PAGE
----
Etymology
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manipulation (n.)
Origin and meaning of manipulation

by 1730, a method of digging ore, from French manipulation, from manipule "handful" (a pharmacists' measure), from Latin manipulus "handful, sheaf, bundle," from manus "hand" (from PIE root *man- (2) "hand") + root of plere "to fill" (from PIE root *pele- (1) "to fill"). Sense of "skillful handling of objects" is attested by 1826; extended 1828 to "handling or managing of persons," especially to one's own advantage.

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manipulate (v.)

1827, "to handle skillfully by hand," a back-formation from manipulation. As "to manage by mental influence," especially for one's own purposes, is by 1864. Financial sense is from 1870. By 1949 it served as a euphemism for "masturbate." Related: Manipulated; manipulating.

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*man- (2)
Proto-Indo-European root meaning "hand."

It forms all or part of: amanuensis; command; commando; commend; countermand; demand; Edmund; emancipate; legerdemain; maintain; manacle; manage; manciple; mandamus; mandate; manege; maneuver; manicure; manifest; manipulation; manner; manque; mansuetude; manual; manubrium; manufacture; manumission; manumit; manure; manuscript; mastiff; Maundy Thursday; mortmain; Raymond; recommend; remand; Sigismund.

It is the hypothetical source of/evidence for its existence is provided by: Hittite maniiahh- "to distribute, entrust;" Greek mane "hand," Latin manus "hand, strength, power over; armed force; handwriting," mandare "to order, commit to one's charge," literally "to give into one's hand;" Old Norse mund "hand," Old English mund "hand, protection, guardian," German Vormund "guardian;" Old Irish muin "protection, patronage."
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*pele- (1)
*pelə-, Proto-Indo-European root meaning "to fill," with derivatives referring to abundance and multitude.

It forms all or part of: accomplish; complete; compliment; comply; depletion; expletive; fele; fill; folk; full (adj.); gefilte fish; hoi polloi; implement; manipulation; nonplus; plebe; plebeian; plebiscite; pleiotropy; Pleistocene; plenary; plenitude; plenty; plenum; plenipotentiary; pleo-; pleonasm; plethora; Pliocene; pluperfect; plural; pluri-; plus; Pollux; poly-; polyamorous; polyandrous; polyclinic; polydactyl; polydipsia; Polydorus; polyethylene; polyglot; polygon; polygraph; polygyny; polyhedron; polyhistor; polymath; polymer; polymorphous; Polynesia; polyp; Polyphemus; polyphony; polysemy; polysyllabic; polytheism; replenish; replete; supply; surplus; volkslied.

It is the hypothetical source of/evidence for its existence is provided by: Sanskrit purvi "much," prayah "mostly;" Avestan perena-, Old Persian paru "much;" Greek polys "much, many," plethos "people, multitude, great number," ploutos "wealth;" Latin plus "more," plenus "full;" Lithuanian pilus "full, abundant;" Old Church Slavonic plunu; Gothic filu "much," Old Norse fjöl-, Old English fela, feola "much, many;" Old English folgian; Old Irish lan, Welsh llawn "full;" Old Irish il, Welsh elu "much."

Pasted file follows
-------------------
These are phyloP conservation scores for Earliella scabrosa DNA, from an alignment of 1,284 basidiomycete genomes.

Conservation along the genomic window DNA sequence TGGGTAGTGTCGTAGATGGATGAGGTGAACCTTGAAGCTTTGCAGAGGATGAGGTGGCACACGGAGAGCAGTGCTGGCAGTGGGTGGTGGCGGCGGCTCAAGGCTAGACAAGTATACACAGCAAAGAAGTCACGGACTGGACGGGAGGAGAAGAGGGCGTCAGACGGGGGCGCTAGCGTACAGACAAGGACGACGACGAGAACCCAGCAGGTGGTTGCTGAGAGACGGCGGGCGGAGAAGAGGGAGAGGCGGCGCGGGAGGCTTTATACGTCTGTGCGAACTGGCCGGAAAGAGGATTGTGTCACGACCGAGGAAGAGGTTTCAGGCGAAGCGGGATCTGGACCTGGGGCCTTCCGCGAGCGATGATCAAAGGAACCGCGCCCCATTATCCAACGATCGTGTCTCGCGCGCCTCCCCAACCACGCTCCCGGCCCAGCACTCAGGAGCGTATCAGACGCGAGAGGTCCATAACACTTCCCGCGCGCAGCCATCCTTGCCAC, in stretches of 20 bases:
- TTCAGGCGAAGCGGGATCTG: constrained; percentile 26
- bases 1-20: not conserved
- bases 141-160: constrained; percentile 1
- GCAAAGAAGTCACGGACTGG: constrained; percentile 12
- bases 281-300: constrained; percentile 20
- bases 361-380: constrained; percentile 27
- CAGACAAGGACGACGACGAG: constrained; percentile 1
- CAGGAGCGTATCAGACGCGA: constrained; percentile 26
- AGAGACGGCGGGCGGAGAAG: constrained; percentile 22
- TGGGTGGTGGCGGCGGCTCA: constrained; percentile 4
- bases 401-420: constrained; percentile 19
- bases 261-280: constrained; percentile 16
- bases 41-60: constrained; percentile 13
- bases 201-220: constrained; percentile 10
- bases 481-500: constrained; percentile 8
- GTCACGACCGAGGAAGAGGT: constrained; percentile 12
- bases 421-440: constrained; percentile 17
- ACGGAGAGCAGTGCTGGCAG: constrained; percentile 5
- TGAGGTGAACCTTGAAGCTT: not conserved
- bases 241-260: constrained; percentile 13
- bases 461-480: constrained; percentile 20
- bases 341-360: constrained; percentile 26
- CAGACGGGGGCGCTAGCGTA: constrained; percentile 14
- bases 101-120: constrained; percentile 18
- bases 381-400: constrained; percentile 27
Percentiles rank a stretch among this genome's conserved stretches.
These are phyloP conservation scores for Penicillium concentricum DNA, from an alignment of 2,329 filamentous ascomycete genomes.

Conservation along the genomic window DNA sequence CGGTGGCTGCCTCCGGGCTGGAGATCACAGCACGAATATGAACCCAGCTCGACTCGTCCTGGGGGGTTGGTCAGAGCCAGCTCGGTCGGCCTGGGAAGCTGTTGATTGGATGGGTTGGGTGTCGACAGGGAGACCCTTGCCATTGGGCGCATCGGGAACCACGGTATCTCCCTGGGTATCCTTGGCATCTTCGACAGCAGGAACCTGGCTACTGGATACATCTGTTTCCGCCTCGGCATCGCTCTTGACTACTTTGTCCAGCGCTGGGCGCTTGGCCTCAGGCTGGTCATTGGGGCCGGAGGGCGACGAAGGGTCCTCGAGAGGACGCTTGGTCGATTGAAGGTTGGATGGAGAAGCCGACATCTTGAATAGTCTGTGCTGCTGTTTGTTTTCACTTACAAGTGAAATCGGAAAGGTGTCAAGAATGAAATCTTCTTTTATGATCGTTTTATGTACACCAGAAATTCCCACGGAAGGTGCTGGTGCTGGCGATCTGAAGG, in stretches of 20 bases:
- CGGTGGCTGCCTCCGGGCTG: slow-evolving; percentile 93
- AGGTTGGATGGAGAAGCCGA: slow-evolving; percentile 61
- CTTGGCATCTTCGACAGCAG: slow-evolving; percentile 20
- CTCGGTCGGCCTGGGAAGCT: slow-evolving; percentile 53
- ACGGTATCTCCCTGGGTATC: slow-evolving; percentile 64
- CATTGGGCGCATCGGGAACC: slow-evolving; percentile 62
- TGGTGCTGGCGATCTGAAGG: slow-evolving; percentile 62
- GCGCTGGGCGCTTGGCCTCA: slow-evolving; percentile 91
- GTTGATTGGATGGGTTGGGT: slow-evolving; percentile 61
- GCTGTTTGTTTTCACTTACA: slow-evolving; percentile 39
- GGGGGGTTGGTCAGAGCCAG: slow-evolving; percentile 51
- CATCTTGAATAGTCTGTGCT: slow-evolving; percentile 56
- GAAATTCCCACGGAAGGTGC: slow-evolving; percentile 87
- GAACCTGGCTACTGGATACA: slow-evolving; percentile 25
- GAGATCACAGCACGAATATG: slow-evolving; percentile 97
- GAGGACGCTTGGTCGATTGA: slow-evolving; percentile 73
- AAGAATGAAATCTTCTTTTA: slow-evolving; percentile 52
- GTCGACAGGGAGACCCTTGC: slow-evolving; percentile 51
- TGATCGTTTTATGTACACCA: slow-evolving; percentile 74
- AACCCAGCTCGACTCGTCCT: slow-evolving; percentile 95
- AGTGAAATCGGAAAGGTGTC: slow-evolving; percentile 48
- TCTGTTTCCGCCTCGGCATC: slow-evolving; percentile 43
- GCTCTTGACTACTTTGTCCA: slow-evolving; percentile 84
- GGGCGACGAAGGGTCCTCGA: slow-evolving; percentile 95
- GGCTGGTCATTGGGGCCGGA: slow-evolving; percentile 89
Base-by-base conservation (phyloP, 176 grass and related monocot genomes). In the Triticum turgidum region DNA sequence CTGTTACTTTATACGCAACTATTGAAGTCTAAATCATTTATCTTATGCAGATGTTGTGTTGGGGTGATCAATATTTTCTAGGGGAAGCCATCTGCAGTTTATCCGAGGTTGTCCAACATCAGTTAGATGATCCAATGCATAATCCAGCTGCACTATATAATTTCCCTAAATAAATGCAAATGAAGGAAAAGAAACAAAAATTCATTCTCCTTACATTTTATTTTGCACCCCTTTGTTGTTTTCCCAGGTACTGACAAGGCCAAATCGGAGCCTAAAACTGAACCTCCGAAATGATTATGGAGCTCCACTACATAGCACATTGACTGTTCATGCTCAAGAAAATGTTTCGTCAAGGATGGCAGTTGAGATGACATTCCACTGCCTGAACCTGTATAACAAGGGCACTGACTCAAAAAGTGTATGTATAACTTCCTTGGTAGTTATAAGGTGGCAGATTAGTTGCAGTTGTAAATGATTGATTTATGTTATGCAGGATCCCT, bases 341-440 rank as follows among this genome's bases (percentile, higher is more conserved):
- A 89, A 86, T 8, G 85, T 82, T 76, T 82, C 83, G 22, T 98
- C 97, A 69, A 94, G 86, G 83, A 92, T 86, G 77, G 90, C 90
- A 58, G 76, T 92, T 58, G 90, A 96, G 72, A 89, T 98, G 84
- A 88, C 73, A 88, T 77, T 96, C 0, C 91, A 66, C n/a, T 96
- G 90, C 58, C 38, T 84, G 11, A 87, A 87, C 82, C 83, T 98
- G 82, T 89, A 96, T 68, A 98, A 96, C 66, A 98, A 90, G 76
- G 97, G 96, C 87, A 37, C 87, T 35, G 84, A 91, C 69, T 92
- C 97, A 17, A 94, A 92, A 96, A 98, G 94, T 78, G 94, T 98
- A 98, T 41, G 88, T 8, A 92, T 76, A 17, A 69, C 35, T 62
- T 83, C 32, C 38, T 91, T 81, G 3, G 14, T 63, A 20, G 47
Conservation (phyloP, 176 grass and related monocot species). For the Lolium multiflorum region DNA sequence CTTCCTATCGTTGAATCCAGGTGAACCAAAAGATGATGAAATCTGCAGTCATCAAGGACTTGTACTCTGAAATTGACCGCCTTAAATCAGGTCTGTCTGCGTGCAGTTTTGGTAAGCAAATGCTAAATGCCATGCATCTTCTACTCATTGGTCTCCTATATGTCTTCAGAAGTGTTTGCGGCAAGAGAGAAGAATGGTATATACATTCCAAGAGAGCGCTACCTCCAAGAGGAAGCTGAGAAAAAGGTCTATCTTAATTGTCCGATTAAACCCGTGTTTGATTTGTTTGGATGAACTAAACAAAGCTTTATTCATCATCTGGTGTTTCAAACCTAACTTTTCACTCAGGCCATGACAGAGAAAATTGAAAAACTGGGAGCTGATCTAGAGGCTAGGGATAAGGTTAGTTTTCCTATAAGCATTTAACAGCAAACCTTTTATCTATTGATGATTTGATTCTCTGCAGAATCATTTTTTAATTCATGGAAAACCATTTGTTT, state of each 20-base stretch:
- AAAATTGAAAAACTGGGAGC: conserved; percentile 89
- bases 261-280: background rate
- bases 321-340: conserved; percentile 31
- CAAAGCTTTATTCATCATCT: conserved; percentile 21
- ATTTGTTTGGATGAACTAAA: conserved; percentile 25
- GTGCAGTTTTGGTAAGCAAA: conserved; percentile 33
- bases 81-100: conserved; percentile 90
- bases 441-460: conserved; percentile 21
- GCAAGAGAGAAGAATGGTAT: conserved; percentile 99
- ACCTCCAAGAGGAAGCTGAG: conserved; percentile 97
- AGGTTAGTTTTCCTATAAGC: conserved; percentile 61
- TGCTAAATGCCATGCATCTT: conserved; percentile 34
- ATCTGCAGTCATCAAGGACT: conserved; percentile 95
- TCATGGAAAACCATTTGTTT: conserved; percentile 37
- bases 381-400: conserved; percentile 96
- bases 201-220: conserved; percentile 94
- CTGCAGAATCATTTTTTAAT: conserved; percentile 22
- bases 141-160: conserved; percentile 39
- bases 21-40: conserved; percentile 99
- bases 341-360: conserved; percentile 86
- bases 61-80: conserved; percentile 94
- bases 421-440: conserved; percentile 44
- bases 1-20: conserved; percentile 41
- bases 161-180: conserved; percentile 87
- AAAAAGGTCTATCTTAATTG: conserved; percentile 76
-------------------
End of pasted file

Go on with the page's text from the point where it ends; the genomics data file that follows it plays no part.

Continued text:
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management (n.)

1590s, "act of managing by direction or manipulation," from manage + -ment. Sense of "act of man aging by physical manipulation" is from 1670s. Meaning "governing body, directors of an undertaking collectively" (originally of a theater) is from 1739.

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manipulative (adj.)

1816, in literal sense "of or pertaining to physical manipulation," from manipulate + -ive. In the sense of "tending to manage by mental influence," especially for one's own purposes, by 1909. Related: Manipulatively; manipulativeness.

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chiropractic 

in reference to the curing of diseases by manipulation of the spine or other bodily structures, coined in American English, 1898 (adj.); 1899 (n.), from chiro- "hand" + praktikos "practical" (see practical), the whole of it loosely meant as "done by hand."

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osteopathy (n.)

1857, "disease of the bones," from Greek osteon "bone" (from PIE root *ost- "bone") + -pathy "disorder, disease," from Greek -patheia, combining form of pathos "suffering, disease, feeling" (from PIE root *kwent(h)- "to suffer"). As a system of treating ailments by the manipulation of bones, it dates from 1889.

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tonite (adv.)

colloquial shortening of tonight, attested by 1918.

Present-day student notices on bulletin boards, etc., read oftener than not, "Party Friday Nite," "Meeting Tonite," "Kum Tonite," etc. [Louise Pound, "Spelling-Manipulation and Present-Day Advertising," Dialect Notes, 1923]
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wangle (v.)
"obtain something by trickery," 1888, originally British printer's slang for "fake by manipulation;" perhaps an alteration of waggle, or of wankle (now dialectal) "unsteady, fickle," from Old English wancol (see wench (n.)). Brought into wider use by World War I soldiers.
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